Cheerleading wasn’t always a competitive sport filled with stunts and tumbles. It was once a predominantly male activity that involved yelling from the sidelines. Hard to imagine, right?
As times change, so do clothes and apparel. Cheerleaders didn’t always wear items like cheer skirts from the team at Move U. Here’s how team outfits went from bulky sweaters to sport clothing suited to the demands of modern athletes.
Once Upon A Time
In order to understand the change in uniform, you first have to look at how the sport itself changed over time. Cheerleading has always been about representing and supporting your home team, most notable in American football. How did it all start, though?
The year was 1869, and the very first intercollegiate game between Rutgers University and Princeton University was taking place. At the time, a Princeton graduate by the name of Thomas Peebles encouraged his team by singing fighting anthems, getting them riled up to take on the competition.
Skip ahead to 1898 during a game where the University of Minnesota team was on fast track to defeat. Medical student Johnny Campbell, an enormous sports fan, came up with the idea to have the crowd chant in unison in order to boost their team’s spirits. Technically, this was the first instance of an actual organized cheer.
Now flash forward to 1923. The University of Minnesota never stopped their chanting, and women began to take notice. They began incorporating acrobatics and tumbling in organized routines to accompany the cheers of the crowd. By the 1940’s, cheerleading had quickly swept the nation and teams across the country brought on their own female cheerleaders.
Early ideas for outfits included a way to represent the home team while sticking with fashion trends of the time period. Since this was the early 1900’s, that meant large sweaters with school names and pants. Both men and women were still cheering equally at this time.
Warmer weather saw polo shirts and long, pleated skirts. Keep in mind that clothing fabrics and fashion trends were limited during this time, especially into the depression after the 1940’s. As time went on, however, people began to seek a more athletic alternative that offered a little more glitz and glam.
The Game Changer
In 1948, Lawrence Russell Herkimer founded the first cheer camp where men and women could come practice more complex routines with creative freedom. It didn’t take long for people to realize that more comfortable clothing was needed for more intricate moves that required a wider range of motion.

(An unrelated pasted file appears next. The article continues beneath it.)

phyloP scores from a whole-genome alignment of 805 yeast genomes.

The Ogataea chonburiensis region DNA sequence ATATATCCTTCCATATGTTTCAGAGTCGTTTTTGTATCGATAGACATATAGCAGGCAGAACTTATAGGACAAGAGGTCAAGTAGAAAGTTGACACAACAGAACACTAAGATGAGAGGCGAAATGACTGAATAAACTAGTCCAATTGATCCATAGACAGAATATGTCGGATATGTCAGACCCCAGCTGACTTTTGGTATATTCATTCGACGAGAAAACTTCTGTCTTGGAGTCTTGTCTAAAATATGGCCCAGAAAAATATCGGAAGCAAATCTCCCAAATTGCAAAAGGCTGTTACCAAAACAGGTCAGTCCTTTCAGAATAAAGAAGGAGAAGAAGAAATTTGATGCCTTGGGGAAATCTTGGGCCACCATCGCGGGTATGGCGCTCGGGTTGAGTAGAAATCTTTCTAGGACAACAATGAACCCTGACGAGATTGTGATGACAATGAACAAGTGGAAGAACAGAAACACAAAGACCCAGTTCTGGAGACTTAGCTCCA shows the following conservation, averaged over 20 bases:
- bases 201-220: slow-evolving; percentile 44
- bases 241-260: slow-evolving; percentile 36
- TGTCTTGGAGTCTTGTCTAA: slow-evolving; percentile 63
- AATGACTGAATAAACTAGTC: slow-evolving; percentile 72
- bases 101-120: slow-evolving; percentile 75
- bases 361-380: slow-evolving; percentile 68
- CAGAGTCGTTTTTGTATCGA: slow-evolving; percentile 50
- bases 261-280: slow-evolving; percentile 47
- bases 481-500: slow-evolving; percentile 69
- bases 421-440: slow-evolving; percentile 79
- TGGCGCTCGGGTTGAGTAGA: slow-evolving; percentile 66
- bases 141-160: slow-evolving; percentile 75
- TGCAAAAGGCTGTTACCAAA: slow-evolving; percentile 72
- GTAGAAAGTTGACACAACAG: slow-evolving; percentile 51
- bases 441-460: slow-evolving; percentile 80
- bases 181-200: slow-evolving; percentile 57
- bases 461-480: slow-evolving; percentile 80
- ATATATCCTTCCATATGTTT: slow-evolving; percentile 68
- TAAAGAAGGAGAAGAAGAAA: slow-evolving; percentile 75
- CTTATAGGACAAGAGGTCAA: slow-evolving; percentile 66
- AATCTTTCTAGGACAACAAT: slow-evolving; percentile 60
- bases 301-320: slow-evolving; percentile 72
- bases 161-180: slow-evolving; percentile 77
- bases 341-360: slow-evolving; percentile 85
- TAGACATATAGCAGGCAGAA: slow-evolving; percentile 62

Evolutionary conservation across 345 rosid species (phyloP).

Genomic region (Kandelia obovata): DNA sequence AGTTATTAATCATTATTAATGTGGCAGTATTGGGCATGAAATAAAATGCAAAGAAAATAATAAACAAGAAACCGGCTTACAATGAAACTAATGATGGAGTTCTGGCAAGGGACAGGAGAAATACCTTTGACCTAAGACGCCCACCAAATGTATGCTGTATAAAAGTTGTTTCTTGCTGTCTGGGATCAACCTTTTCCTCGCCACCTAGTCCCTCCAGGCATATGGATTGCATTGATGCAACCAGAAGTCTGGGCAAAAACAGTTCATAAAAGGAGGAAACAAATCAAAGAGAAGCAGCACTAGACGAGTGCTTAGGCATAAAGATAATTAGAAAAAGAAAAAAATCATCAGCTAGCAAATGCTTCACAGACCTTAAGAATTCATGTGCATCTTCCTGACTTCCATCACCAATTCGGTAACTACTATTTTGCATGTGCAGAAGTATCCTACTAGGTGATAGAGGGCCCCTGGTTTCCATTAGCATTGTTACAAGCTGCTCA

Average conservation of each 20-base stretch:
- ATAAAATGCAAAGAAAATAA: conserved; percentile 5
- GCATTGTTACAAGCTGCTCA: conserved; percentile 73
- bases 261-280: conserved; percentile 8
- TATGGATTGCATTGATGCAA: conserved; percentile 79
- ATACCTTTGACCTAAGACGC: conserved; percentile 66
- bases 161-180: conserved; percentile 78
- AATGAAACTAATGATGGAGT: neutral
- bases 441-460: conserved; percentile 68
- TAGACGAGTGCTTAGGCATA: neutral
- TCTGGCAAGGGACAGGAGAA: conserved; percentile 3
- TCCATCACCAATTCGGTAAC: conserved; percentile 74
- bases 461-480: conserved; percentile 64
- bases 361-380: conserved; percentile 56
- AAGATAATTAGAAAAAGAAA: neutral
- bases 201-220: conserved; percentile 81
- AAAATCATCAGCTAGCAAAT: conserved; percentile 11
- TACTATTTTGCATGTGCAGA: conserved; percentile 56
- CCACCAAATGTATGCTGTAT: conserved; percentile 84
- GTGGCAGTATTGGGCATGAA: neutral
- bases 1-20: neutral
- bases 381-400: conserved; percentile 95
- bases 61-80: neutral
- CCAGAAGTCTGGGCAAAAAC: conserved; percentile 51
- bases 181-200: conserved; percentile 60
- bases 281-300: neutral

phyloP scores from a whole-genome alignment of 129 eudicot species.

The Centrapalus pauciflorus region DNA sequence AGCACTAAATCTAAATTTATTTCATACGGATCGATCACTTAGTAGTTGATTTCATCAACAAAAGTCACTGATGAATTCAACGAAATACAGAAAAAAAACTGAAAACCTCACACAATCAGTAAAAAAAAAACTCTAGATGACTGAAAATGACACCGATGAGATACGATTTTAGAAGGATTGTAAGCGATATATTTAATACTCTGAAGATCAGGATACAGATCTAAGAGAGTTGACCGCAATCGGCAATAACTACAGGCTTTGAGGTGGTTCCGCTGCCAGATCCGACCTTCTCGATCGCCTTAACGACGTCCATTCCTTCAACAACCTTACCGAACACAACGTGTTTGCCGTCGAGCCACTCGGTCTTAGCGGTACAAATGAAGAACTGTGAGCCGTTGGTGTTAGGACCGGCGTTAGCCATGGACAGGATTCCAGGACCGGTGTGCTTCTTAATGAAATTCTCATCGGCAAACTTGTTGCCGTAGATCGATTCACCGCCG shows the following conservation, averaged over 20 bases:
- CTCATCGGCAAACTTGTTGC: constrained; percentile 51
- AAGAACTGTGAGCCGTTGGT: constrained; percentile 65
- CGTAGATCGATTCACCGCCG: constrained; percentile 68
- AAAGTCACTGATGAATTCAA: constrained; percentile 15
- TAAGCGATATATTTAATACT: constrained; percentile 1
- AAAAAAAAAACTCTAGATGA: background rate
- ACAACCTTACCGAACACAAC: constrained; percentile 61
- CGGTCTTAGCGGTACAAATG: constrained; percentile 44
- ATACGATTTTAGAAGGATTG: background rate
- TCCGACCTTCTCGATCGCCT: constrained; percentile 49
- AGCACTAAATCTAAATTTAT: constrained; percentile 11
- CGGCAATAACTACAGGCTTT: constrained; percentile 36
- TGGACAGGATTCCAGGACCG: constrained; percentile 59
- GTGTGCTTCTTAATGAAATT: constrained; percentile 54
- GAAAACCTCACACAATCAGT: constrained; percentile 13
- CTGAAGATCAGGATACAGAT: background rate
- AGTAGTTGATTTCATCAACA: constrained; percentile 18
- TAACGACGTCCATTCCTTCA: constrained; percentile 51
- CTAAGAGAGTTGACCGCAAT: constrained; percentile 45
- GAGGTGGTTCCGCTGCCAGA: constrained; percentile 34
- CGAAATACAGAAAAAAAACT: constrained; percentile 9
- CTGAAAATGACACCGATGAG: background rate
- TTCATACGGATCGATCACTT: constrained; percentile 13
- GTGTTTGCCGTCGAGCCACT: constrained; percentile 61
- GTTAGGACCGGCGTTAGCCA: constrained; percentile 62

Tank tops and shorts became the norm, giving greater customization options for coloring. Embroidering also became big, as did accessories to make cheerleaders stand out.
In 1982, ESPN decided to host the first televised cheerleading competition. Teams across the nation rushed to create unique outfits that would distinguish them from their competitors. The fashion industry quickly took notice, jumping on the chance to create one of a kind designs that designated cheerleading as its own sport complete with uniforms.
Styles continued to change over time, giving way to the fashions of modern day. Design, functionality, and fitting are continually revamped to allow cheerleaders the mobility they need for increasingly complex routines. You can find everything from competition outfits to bags, t-shirts, sweaters and more all with your team’s name and logo ready to be printed on them.
With all of those clothing items and accessories, cheerleading apparel isn’t even solely for the cheerleader anymore. Families, fans, and communities all wear items the display their colors and support their team as they are lead in cheer.
History Is Fun
Looking back through time, it’s hard to imagine that cheerleading apparel was restricted to large sweaters and stiff pants. Today’s outfits are light years ahead of the previous century’s allowing both men and women to take part in this highly competitive sport with complicated routines and dazzling displays.
Cheerleading competitions continue to help the sport gain popularity, which means that new generations are already signing up with a team and practicing for their big day. It also means that companies will continue to modernize and revamp current cheerleading outfits to make them even better (and more fashionable).